If you’ve been under the impression that traditional media outlets are at war with a rising population of citizen journalists; I really can’t blame you. There’s always been a tussle between how the 5 o’clock news is perceived in contrast to the conventional citizen journalist. The perception that the news reporter is a personified pool of knowledge and the average blogger sits at home in their underpants writing about the “Top 10 things that annoy me” (or something just as mundane along those lines) is a common misconception. But I am here to tell you that these views are quickly being thrown out the window, with the global community quickly realising that maybe (just maybe), the ‘professionals’ and ‘citizens’ could unite forces and make the news world a better place.

The current trend we’re seeing is an emergence of “Pro-Am” journalism. This concept works on the premise that ‘professionals’ and ‘citizens’ can combine their strengths in a bid to create a more holistic sphere of media coverage. This technique eliminates the issues that each respective media outlet faces individually – for example, traditional (industrial) media outlets are limited by human power and physical space, only enabling them to cover large-scale stories. Whether it comes down to the amount of words allocated to a page or a limited number of employees, traditional media cannot compete with the unlimited space and extent of information that the Internet can facilitate via citizen journalism.

Axel Bruns puts it best, “The very terminology we use to describe both sides creates the impression that professionals are not also citizens, and that citizen journalists are incapable of having professional skills and knowledge, in reality, of course, the lines between them are much less clear” (Bruns, A. 2010)

Bruns suggests that there has been a paradigm shift between news organisations and audiences, with those previously being fed the news, now actively participating in its distribution.

Social media plays a huge role in the dissemination of news stories, specifically twitter, a platform that allows the quick and simple distribution of information to a mass audience.

In fact, platforms like this are often used in the analogy, “a bridge made of pebbles”, with each pebble representing an individual news source (in this case a tweet). It would be foolish to believe one tweet without sourcing other information to gain a broader understanding of a story. Therefore, the value lies not in that tweet alone, rather the ‘bridge’ of information that is formed upon reaching a conclusion from multiple factual sources.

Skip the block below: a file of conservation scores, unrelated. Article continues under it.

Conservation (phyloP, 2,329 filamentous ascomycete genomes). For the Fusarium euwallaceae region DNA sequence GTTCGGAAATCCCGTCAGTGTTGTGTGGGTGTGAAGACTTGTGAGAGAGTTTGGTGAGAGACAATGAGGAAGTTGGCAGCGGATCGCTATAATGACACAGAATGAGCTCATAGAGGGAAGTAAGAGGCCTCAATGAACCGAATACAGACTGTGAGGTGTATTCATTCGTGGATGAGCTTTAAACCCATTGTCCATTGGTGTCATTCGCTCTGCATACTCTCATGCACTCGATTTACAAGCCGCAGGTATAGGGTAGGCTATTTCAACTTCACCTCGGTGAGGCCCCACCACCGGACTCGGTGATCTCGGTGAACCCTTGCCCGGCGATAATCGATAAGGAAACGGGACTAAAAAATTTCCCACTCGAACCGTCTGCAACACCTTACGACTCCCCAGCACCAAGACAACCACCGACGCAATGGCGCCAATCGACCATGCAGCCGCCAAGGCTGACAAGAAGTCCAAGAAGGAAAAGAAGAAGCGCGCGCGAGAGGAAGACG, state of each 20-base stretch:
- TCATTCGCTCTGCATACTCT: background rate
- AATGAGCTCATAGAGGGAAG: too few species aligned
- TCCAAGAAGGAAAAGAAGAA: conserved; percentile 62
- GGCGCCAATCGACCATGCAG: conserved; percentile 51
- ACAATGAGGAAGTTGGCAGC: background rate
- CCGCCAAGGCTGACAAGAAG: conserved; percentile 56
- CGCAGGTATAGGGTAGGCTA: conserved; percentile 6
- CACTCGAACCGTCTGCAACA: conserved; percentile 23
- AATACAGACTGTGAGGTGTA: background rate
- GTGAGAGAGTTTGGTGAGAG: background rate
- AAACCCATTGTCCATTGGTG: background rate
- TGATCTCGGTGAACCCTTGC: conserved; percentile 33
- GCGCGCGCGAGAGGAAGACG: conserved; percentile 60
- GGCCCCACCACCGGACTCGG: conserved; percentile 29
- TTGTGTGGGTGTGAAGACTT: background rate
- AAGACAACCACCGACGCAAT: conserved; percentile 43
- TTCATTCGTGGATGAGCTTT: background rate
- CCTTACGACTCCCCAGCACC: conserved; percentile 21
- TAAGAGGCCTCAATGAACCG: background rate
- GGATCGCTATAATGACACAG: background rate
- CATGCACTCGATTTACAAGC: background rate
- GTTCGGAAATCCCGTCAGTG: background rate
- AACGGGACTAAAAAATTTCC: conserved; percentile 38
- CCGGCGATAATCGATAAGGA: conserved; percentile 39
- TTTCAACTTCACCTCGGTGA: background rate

For many, twitter has become their ‘go-to’ news source in times of celebrity mishaps, global issues and current events, suggesting that people enjoy being part of the discussion and having their say when it comes to opinion driven news stories. Hashtags have revolutionised the way news is broadcast on twitter, and makes finding information on a specific topic easy and fast. Not only does it make sourcing information easy but also connects people in a global conversation, and are most interestingly facilitated by people that may have never actually met face-to-face.

So go forth! Tweet to your heart’s content because most likely, there’s someone out there just waiting to talk to you…just make sure you’ve sourced it from the right places 😉


Bruns, A. (2010) News Produsage in a Pro-Am Mediasphere : Why Citizen Journalism Matters. News Online : Transformations and Continuities. Palgrave Macmillan, London.


2 thoughts on “#HomeTweetHome

  1. You make a good case. The other day I witnessed an altercation between two high profile NRL players on the eve of a major game. I spoke to a friend and his comment was did you… “get pictures or video” I said I hadn’t. He rang a journalist friend who wanted to talk to me but I declined. I had no background to the incident and really no right to report it. they could have been fooling around, relieving stress or any number of reasons and I could have invaded their life for no reason. I think I made the right choice.

    • Wow. If you had tweeted the incident or reported it the the journalist, there’s every chance that yours would be one of the unreliable ‘pebbles’ (sorry for extending the metaphor again) that helps to compose a story but doesn’t give us any real truths. Like you said, you had no background or context to base your perception upon – I think you did the right thing. Thanks for the comment!

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